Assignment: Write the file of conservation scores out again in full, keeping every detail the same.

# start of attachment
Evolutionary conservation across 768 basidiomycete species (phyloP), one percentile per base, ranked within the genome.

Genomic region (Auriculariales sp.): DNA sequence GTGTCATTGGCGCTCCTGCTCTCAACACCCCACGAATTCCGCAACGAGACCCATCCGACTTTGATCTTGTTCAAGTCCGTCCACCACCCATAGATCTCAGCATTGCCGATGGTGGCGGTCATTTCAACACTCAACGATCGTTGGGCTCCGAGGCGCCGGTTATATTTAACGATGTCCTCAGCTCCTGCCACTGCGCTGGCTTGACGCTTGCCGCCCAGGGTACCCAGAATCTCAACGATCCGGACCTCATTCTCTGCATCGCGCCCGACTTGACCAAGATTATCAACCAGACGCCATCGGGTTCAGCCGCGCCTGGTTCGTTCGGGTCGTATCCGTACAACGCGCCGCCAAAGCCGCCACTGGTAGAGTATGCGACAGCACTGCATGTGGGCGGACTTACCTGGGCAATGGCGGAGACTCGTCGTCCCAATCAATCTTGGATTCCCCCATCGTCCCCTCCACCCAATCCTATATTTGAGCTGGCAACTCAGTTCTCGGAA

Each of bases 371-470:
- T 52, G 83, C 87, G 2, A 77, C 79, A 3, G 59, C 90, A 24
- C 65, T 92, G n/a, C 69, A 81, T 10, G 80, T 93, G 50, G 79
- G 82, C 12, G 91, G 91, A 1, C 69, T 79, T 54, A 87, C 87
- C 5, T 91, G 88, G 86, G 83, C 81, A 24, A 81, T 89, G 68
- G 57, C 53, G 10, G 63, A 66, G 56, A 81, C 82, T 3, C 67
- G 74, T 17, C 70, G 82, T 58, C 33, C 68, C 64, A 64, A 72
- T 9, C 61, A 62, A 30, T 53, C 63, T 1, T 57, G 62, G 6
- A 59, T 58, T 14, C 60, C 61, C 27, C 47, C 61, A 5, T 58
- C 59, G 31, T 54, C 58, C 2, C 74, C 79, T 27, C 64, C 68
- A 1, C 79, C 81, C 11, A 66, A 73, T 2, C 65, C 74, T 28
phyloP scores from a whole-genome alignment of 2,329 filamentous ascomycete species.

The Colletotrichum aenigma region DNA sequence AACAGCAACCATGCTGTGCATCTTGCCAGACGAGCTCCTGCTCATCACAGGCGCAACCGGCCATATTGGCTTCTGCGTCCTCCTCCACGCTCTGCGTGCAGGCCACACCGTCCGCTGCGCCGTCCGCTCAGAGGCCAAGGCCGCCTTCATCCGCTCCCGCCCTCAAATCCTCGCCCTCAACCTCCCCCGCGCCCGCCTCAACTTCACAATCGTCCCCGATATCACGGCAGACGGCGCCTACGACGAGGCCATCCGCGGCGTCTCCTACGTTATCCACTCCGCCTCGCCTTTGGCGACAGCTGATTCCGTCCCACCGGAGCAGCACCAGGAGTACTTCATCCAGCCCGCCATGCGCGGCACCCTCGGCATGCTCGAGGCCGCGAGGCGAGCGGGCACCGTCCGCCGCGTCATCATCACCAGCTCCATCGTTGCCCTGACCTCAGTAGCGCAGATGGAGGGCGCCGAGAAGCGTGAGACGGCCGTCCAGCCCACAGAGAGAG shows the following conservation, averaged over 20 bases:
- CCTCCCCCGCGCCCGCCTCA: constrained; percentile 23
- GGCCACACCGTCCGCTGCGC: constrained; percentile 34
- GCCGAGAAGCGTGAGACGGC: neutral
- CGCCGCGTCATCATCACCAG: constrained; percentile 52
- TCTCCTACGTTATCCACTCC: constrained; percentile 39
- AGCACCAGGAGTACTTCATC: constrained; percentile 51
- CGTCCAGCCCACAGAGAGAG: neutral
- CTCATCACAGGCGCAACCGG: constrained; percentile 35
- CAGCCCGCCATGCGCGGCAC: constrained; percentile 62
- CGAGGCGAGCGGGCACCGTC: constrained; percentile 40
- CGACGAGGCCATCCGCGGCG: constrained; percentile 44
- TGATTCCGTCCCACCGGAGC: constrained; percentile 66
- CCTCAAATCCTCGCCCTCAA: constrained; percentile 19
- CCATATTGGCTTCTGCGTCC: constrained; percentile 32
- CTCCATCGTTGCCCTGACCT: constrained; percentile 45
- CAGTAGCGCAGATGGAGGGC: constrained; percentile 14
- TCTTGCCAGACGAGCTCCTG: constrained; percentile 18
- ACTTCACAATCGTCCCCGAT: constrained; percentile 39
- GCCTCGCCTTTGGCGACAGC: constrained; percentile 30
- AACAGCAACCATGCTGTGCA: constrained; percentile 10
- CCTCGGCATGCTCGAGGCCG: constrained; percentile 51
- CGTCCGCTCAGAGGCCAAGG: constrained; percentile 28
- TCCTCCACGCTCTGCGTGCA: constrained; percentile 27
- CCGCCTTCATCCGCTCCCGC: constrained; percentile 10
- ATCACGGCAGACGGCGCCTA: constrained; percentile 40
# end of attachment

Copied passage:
Evolutionary conservation across 768 basidiomycete species (phyloP), one percentile per base, ranked within the genome.

Genomic region (Auriculariales sp.): DNA sequence GTGTCATTGGCGCTCCTGCTCTCAACACCCCACGAATTCCGCAACGAGACCCATCCGACTTTGATCTTGTTCAAGTCCGTCCACCACCCATAGATCTCAGCATTGCCGATGGTGGCGGTCATTTCAACACTCAACGATCGTTGGGCTCCGAGGCGCCGGTTATATTTAACGATGTCCTCAGCTCCTGCCACTGCGCTGGCTTGACGCTTGCCGCCCAGGGTACCCAGAATCTCAACGATCCGGACCTCATTCTCTGCATCGCGCCCGACTTGACCAAGATTATCAACCAGACGCCATCGGGTTCAGCCGCGCCTGGTTCGTTCGGGTCGTATCCGTACAACGCGCCGCCAAAGCCGCCACTGGTAGAGTATGCGACAGCACTGCATGTGGGCGGACTTACCTGGGCAATGGCGGAGACTCGTCGTCCCAATCAATCTTGGATTCCCCCATCGTCCCCTCCACCCAATCCTATATTTGAGCTGGCAACTCAGTTCTCGGAA

Each of bases 371-470:
- T 52, G 83, C 87, G 2, A 77, C 79, A 3, G 59, C 90, A 24
- C 65, T 92, G n/a, C 69, A 81, T 10, G 80, T 93, G 50, G 79
- G 82, C 12, G 91, G 91, A 1, C 69, T 79, T 54, A 87, C 87
- C 5, T 91, G 88, G 86, G 83, C 81, A 24, A 81, T 89, G 68
- G 57, C 53, G 10, G 63, A 66, G 56, A 81, C 82, T 3, C 67
- G 74, T 17, C 70, G 82, T 58, C 33, C 68, C 64, A 64, A 72
- T 9, C 61, A 62, A 30, T 53, C 63, T 1, T 57, G 62, G 6
- A 59, T 58, T 14, C 60, C 61, C 27, C 47, C 61, A 5, T 58
- C 59, G 31, T 54, C 58, C 2, C 74, C 79, T 27, C 64, C 68
- A 1, C 79, C 81, C 11, A 66, A 73, T 2, C 65, C 74, T 28
phyloP scores from a whole-genome alignment of 2,329 filamentous ascomycete species.

The Colletotrichum aenigma region DNA sequence AACAGCAACCATGCTGTGCATCTTGCCAGACGAGCTCCTGCTCATCACAGGCGCAACCGGCCATATTGGCTTCTGCGTCCTCCTCCACGCTCTGCGTGCAGGCCACACCGTCCGCTGCGCCGTCCGCTCAGAGGCCAAGGCCGCCTTCATCCGCTCCCGCCCTCAAATCCTCGCCCTCAACCTCCCCCGCGCCCGCCTCAACTTCACAATCGTCCCCGATATCACGGCAGACGGCGCCTACGACGAGGCCATCCGCGGCGTCTCCTACGTTATCCACTCCGCCTCGCCTTTGGCGACAGCTGATTCCGTCCCACCGGAGCAGCACCAGGAGTACTTCATCCAGCCCGCCATGCGCGGCACCCTCGGCATGCTCGAGGCCGCGAGGCGAGCGGGCACCGTCCGCCGCGTCATCATCACCAGCTCCATCGTTGCCCTGACCTCAGTAGCGCAGATGGAGGGCGCCGAGAAGCGTGAGACGGCCGTCCAGCCCACAGAGAGAG shows the following conservation, averaged over 20 bases:
- CCTCCCCCGCGCCCGCCTCA: constrained; percentile 23
- GGCCACACCGTCCGCTGCGC: constrained; percentile 34
- GCCGAGAAGCGTGAGACGGC: neutral
- CGCCGCGTCATCATCACCAG: constrained; percentile 52
- TCTCCTACGTTATCCACTCC: constrained; percentile 39
- AGCACCAGGAGTACTTCATC: constrained; percentile 51
- CGTCCAGCCCACAGAGAGAG: neutral
- CTCATCACAGGCGCAACCGG: constrained; percentile 35
- CAGCCCGCCATGCGCGGCAC: constrained; percentile 62
- CGAGGCGAGCGGGCACCGTC: constrained; percentile 40
- CGACGAGGCCATCCGCGGCG: constrained; percentile 44
- TGATTCCGTCCCACCGGAGC: constrained; percentile 66
- CCTCAAATCCTCGCCCTCAA: constrained; percentile 19
- CCATATTGGCTTCTGCGTCC: constrained; percentile 32
- CTCCATCGTTGCCCTGACCT: constrained; percentile 45
- CAGTAGCGCAGATGGAGGGC: constrained; percentile 14
- TCTTGCCAGACGAGCTCCTG: constrained; percentile 18
- ACTTCACAATCGTCCCCGAT: constrained; percentile 39
- GCCTCGCCTTTGGCGACAGC: constrained; percentile 30
- AACAGCAACCATGCTGTGCA: constrained; percentile 10
- CCTCGGCATGCTCGAGGCCG: constrained; percentile 51
- CGTCCGCTCAGAGGCCAAGG: constrained; percentile 28
- TCCTCCACGCTCTGCGTGCA: constrained; percentile 27
- CCGCCTTCATCCGCTCCCGC: constrained; percentile 10
- ATCACGGCAGACGGCGCCTA: constrained; percentile 40